Distribution and Drivers of Benthic Biodiversity in Hadal and Abyssal Realms through eDNA based Inventorie

Sophie Arnaud Haond1, Miriam I Brandt2, Blandine Trouche1, Nicolas Henry3, Ariane Atteia4, Julie Poulain5, Patrick Wincker6, Colomban de Vargas7, Matthias Zabel8, Frank Wenzhofer9, Ronnie N Glud10 and Daniela Zeppilli11, (1)IFREMER, Plouzané, France, (2)IFREMER, MARBEC, Sète, France, (3)Sorbonne Université, CNRS, Station Biologique de Roscoff, Roscoff, France, (4)CNRS, MARBEC, Sète, France, (5)Genoscope, Evry, France, (6)CEA–Institut de Génomique, GENOSCOPE, Evry, France, France, (7)Station Biologique de Roscoff, Sorbonne Université & CNRS, Roscoff, France, (8)Univ Bremen, Bremen, Germany, (9)Alfred Wegener Institute Helmholtz-Center for Polar and Marine Research Bremerhaven, HGF-MPG Group for Deep Sea Ecology and Technology, Bremerhaven, Germany, (10)University of Southern Denmark, Department of Biology, Odense, Denmark, (11)IFREMER, EEP-LEP, Plouzané, France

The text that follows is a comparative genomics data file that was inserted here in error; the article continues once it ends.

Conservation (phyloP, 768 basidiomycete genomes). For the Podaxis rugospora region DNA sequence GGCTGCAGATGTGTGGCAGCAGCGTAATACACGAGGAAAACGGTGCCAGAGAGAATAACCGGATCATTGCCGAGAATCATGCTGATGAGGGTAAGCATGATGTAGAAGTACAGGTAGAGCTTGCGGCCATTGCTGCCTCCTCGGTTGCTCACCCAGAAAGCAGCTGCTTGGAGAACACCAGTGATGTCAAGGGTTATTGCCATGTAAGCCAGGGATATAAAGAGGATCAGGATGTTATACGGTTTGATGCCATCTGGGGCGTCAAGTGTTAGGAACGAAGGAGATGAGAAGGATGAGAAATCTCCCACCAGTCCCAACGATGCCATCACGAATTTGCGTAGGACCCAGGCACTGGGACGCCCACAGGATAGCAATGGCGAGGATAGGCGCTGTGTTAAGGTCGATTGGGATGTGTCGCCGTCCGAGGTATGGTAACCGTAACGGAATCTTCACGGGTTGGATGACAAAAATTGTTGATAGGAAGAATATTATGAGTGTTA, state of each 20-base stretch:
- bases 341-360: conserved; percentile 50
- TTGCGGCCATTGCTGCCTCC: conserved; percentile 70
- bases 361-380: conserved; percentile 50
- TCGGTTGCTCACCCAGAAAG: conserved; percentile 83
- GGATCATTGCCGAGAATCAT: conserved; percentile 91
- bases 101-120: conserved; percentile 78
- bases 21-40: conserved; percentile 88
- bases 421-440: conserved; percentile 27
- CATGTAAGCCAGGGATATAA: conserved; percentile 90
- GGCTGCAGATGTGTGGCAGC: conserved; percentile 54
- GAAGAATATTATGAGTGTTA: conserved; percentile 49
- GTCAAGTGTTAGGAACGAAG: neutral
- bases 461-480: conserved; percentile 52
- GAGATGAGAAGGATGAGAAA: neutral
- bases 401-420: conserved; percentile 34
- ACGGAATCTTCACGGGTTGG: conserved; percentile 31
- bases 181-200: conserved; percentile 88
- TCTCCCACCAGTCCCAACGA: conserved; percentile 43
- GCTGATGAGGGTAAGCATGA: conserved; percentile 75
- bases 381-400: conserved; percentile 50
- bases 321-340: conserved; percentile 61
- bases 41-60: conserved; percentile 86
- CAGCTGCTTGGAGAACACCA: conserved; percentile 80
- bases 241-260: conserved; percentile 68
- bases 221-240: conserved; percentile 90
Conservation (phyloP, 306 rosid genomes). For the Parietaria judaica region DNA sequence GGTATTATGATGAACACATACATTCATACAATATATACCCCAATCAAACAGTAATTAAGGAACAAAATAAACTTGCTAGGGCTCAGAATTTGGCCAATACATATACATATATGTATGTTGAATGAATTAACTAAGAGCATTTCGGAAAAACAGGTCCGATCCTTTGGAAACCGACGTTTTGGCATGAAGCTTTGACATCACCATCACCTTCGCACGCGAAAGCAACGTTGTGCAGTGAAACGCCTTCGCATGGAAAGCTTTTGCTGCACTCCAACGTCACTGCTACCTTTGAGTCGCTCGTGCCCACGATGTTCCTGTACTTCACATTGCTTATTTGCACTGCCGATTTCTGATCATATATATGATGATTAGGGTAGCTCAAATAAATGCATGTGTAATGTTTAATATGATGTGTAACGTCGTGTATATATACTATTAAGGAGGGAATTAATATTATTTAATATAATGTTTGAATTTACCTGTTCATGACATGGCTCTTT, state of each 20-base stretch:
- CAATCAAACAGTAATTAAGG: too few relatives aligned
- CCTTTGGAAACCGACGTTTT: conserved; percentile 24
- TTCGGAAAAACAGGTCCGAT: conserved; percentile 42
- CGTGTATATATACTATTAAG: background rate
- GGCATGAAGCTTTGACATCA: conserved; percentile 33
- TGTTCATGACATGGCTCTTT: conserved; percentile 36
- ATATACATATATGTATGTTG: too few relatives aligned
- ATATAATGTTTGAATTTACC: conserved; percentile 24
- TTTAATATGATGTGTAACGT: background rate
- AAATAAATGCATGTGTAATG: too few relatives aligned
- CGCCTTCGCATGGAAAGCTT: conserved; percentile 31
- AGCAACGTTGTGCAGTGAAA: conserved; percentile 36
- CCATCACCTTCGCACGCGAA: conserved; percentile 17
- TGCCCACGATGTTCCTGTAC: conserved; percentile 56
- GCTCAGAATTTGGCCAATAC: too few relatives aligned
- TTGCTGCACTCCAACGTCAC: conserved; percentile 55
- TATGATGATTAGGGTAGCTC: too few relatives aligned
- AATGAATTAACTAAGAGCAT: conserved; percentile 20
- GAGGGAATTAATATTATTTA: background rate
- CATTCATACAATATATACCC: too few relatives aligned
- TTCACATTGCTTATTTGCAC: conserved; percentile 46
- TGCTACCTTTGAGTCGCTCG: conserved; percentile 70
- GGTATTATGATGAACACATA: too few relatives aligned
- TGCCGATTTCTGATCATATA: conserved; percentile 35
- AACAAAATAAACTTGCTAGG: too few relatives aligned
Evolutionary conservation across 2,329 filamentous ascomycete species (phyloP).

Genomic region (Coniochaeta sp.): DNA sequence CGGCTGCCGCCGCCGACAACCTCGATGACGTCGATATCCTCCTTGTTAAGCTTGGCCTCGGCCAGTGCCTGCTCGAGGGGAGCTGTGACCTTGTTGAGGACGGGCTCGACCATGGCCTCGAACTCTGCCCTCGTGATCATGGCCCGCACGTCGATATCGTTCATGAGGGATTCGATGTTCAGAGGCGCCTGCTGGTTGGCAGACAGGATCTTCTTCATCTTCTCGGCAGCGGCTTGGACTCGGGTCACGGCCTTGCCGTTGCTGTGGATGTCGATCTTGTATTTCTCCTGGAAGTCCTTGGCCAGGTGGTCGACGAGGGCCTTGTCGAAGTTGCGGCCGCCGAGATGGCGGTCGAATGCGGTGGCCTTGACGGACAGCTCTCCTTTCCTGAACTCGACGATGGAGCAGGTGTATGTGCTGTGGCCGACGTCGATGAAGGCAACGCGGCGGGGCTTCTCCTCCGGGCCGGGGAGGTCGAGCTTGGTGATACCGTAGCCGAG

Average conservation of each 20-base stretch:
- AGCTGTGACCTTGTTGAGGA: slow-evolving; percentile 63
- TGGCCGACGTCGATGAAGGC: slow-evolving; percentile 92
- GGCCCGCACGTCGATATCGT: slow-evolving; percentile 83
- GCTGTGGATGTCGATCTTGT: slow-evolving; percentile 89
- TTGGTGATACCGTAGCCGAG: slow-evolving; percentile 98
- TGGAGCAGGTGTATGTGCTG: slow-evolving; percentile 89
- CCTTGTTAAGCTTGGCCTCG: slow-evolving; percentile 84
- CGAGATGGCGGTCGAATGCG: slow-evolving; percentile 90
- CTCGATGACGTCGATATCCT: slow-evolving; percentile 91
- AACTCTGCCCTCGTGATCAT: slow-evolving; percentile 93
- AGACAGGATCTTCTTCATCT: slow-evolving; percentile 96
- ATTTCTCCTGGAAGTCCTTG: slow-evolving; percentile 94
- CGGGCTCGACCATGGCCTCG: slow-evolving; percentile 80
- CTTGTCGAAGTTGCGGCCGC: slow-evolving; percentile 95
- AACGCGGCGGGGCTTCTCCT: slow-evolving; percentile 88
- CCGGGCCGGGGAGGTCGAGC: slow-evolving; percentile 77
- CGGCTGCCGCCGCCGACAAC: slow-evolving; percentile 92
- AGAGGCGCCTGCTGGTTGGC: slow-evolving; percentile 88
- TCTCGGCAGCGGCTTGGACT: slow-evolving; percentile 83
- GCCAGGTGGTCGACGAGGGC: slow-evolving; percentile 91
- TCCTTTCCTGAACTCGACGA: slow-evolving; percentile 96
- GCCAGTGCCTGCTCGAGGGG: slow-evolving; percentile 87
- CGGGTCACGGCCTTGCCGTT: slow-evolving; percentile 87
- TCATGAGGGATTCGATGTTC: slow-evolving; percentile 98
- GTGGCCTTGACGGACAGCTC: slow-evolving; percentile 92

Biodiversity in the marine environment still mostly remains to be revealed. However, the difficulty to access it, particularly in the deep sea, and the time needed to deliver rigorous morphological descriptions of the many new species discovered during each oceanographic expedition render this task unrealistic at the scale of human lifetime. Environmental DNA (eDNA) offers, adopting a phylogenetic species concept, a parallel avenue to deliver rapid and standardized biodiversity inventories of the different biotic compartments forming deep sea communities, including prokaryotic and eukaryotic diversity. In the framework of the project “Pourquoi Pas les Abysses” (Ifremer) and its twin project eDNAbyss (CEA, Génoscope), we adopted a standardized protocol to sample and analyse molecularly and bioinformatically eDNA from sediment of bathyal, abyssal and hadal environments. Our main goal was to contribute to a molecular inventory of the deep sea biodiversity, in relation with abiotic descriptors of the environments. This protocol was deployed in several abyssal areas of the Atlantic and the Pacific, and in hadal environments during the Sonne cruise So261 on Atacama trench, in collaboration with the HADES (EU, ERC, Nordcee) project. Our aim was to explore the compared the levels and taxonomic composition of eukaryotic biodiversity along the trench axis and in reference abyssal areas. The first results showed decreasing biodiversity with site depth, despite a trend toward higher biomass in hadal than in abyssal systems. The relative influence of site and sediment depth on benthic communities, as well as geography (latitude/distance) was also shown to vary significantly depending on taxa. We will provide an overview of the extend of hadal versus abyssal biodiversity, the composition of communities, and the main relationship emerging with abiotic descriptors of the environment.